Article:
Public Papers - 1991 - December
Statement by Press Secretary Fitzwater on Extension of the Voluntary Restraint Agreements With Japan and Taiwan
The President has directed that the U.S. Trade Representative negotiate a limited extension of the voluntary restraint agreements (VRA's) with Japan and Taiwan on machine tools. These VRA's were negotiated in 1986 for national security reasons and were scheduled to expire on December 31, 1991.
Import restrictions on machining centers, computer-controlled lathes, computer-controlled punching and shearing machine tools, and computer-controlled milling machine tools will be removed progressively over a 2-year period, beginning in January 1992.
To allow sufficient time for negotiations with concerned countries over the phase-out schedule, we are requesting that Japan and Taiwan extend the existing VRA restrictions on machining centers, computer-controlled lathes, computer-controlled punching and shearing machine tools, and computer-controlled milling machine tools, scheduled to expire on December 31, 1991, for an additional 30 days.
VRA restrictions on noncomputer-controlled lathes, noncomputer-controlled punching and shearing machine tools, and noncomputer-controlled milling machine tools will expire as scheduled on December 31, 1991.
The President also has directed that the following steps be taken to assist the U.S. machine tool industry's ongoing efforts to regain international competitiveness:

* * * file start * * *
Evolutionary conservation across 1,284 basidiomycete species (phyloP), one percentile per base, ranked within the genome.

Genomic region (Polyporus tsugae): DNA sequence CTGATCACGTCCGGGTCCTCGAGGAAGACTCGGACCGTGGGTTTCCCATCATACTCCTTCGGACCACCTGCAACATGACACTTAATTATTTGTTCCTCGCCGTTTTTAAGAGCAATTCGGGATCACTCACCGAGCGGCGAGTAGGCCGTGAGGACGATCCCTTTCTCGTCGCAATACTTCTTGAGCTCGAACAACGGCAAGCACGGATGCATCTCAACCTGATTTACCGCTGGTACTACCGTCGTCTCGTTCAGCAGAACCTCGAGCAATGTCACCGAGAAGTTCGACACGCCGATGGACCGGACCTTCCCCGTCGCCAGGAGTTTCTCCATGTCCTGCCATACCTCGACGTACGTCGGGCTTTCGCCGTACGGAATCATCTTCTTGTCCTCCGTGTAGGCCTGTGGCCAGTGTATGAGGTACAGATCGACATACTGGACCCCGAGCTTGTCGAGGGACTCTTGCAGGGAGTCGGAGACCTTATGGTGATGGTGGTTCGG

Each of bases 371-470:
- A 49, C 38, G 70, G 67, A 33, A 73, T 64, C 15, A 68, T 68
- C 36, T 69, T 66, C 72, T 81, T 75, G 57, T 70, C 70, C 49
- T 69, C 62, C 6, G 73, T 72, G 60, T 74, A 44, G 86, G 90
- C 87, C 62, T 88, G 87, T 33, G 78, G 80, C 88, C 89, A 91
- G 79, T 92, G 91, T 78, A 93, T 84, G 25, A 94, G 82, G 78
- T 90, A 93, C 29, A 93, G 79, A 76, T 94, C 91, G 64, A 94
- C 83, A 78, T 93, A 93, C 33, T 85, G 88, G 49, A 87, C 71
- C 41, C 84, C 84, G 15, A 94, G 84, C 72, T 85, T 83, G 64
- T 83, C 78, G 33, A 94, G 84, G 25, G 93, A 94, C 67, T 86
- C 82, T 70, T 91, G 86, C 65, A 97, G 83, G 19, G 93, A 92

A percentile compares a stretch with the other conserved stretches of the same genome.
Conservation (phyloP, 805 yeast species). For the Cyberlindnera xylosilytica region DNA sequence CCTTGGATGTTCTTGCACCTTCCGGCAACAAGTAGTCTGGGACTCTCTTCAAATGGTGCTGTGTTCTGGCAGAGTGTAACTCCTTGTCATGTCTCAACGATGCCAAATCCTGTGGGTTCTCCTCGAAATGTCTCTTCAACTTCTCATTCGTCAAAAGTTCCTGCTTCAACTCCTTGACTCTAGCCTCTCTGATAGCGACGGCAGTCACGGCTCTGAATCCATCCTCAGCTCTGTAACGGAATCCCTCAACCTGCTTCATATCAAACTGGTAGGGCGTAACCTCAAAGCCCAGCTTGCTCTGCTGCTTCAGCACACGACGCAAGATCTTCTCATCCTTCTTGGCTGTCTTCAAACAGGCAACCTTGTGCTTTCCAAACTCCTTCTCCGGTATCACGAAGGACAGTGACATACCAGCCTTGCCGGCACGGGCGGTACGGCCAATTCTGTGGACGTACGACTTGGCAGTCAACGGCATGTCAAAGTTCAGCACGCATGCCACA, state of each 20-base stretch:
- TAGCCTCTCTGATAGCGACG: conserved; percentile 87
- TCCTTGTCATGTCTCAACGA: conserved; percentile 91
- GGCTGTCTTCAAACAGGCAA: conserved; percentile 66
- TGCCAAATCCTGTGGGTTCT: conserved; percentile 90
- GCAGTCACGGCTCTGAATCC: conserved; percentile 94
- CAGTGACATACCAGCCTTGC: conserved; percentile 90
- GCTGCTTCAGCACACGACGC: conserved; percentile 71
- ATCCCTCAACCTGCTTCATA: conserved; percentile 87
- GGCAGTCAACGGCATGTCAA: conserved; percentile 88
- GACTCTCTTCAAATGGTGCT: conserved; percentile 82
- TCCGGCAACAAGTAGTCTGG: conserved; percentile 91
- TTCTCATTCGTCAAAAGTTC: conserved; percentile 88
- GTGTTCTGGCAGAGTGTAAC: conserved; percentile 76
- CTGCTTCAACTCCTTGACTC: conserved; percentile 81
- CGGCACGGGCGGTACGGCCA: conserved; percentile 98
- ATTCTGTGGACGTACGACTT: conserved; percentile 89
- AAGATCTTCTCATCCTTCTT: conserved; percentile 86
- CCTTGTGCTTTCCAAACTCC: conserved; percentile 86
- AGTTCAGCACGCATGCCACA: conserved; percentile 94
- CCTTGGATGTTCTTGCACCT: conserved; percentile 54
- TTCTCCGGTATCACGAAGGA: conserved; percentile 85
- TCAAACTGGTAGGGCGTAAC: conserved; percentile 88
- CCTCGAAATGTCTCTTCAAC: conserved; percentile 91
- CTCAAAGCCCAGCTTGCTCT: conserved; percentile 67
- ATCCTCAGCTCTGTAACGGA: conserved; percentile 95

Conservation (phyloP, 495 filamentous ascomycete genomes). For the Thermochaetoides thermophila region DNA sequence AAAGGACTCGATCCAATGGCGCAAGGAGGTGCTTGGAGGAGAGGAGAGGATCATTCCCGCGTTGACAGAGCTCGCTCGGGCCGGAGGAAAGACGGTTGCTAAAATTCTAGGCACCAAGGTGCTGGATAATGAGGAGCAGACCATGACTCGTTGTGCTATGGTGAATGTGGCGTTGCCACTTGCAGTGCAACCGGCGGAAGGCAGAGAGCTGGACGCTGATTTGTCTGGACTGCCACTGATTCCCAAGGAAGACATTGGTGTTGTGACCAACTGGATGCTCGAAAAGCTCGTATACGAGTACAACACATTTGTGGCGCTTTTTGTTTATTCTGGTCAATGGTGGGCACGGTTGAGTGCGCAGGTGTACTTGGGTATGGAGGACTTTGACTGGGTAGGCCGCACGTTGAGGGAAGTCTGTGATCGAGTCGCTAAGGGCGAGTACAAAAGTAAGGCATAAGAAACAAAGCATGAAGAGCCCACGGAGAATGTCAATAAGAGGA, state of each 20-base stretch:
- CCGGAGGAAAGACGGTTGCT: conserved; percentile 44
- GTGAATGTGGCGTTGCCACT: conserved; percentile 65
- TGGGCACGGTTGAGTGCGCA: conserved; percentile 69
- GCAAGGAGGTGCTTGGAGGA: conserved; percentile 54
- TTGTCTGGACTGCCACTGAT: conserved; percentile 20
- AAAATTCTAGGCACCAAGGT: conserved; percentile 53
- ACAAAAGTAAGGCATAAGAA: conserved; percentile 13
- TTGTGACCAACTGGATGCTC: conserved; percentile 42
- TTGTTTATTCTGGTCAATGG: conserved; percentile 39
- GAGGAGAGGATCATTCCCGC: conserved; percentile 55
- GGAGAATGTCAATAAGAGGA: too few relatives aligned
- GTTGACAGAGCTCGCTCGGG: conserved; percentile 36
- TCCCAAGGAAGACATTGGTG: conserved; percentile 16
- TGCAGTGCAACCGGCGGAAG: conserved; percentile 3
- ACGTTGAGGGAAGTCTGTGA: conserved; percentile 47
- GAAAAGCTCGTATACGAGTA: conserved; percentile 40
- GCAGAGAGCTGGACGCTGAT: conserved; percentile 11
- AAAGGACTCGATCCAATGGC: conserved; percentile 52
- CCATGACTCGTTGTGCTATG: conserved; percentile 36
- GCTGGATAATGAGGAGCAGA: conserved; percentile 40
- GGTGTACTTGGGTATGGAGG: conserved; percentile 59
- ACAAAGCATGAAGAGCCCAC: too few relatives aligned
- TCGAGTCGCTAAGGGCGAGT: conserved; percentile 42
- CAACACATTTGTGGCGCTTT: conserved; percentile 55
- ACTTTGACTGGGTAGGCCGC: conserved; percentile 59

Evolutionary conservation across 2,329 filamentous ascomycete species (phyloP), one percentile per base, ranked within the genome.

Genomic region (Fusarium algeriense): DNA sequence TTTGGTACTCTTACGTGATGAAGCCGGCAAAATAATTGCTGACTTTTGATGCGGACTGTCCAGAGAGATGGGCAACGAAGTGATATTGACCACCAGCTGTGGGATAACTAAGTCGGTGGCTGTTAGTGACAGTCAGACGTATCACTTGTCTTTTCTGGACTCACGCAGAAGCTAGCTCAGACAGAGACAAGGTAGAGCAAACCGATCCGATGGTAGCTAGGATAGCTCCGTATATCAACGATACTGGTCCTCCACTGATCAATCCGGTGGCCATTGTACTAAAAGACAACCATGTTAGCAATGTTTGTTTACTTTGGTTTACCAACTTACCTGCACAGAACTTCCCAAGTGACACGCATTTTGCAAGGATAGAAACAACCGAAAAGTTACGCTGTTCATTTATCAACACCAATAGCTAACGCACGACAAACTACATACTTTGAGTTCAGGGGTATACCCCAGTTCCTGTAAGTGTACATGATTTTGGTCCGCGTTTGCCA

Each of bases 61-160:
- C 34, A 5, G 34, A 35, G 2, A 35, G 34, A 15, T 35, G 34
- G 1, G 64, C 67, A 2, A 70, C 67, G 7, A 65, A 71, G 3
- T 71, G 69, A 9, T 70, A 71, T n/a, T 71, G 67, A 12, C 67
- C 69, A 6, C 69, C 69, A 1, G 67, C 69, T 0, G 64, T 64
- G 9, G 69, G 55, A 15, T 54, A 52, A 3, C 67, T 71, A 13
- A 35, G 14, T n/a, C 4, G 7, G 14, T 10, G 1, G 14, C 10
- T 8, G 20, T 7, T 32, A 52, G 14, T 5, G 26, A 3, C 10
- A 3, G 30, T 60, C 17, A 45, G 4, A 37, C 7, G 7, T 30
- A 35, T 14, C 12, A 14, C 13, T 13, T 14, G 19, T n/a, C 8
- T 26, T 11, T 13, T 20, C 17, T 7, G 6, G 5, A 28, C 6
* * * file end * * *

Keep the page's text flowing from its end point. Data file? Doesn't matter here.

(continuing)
-- The Secretary of Commerce, as chairman of the Cabinet-level Trade Promotion Coordinating Committee, will give special focus to ways to promote machine tools exports.
-- U.S. export control regulations will be reviewed to ensure that restrictions on machine tools are kept to the minimum consistent with national security.
-- The Secretaries of Defense, Commerce, and Labor will designate officials at the Assistant Secretary level to work together to monitor the industry's performance and to consult regularly with industry's representatives.
-- The Secretary of Labor will help the machine tool industry improve technical training, human resource management, and the utilization of new and emerging technologies.
-- The Secretaries of Commerce and Energy will examine which research and development efforts in the national laboratories could benefit the domestic machine tool industry and will recommend appropriate investment and technology transfer to realize such benefit.
-- The Secretaries of Commerce and Defense will continue to implement the domestic action plan of programs to support the revitalization of the U.S. machine tool industry. Key elements of the domestic action plan are as follows:
-- Support for the National Center for Manufacturing Sciences (amounting to million during fiscal years 1988 - 91);
-- Support by the Defense Department's Manufacturing Technology (MANTECH) R D program. More than million has been spent for research on machine tools and related technologies over the past 3 years. Funding for related technologies is estimated at million over the FY 1991 - 95 period.
-- The Secretary of Commerce will continue efforts under the U.S.-Japan Cooperation Plan, which was begun in May 1990 to help promote U.S. products to Japanese machine tool users and their subsidiaries in the United States.
The President's decision recognizes the importance to U.S. national security of a viable domestic machine tool industry. However, the main responsibility for achieving international competitiveness rests with the industry itself. We expect the industry to continue its efforts to improve quality and product lines.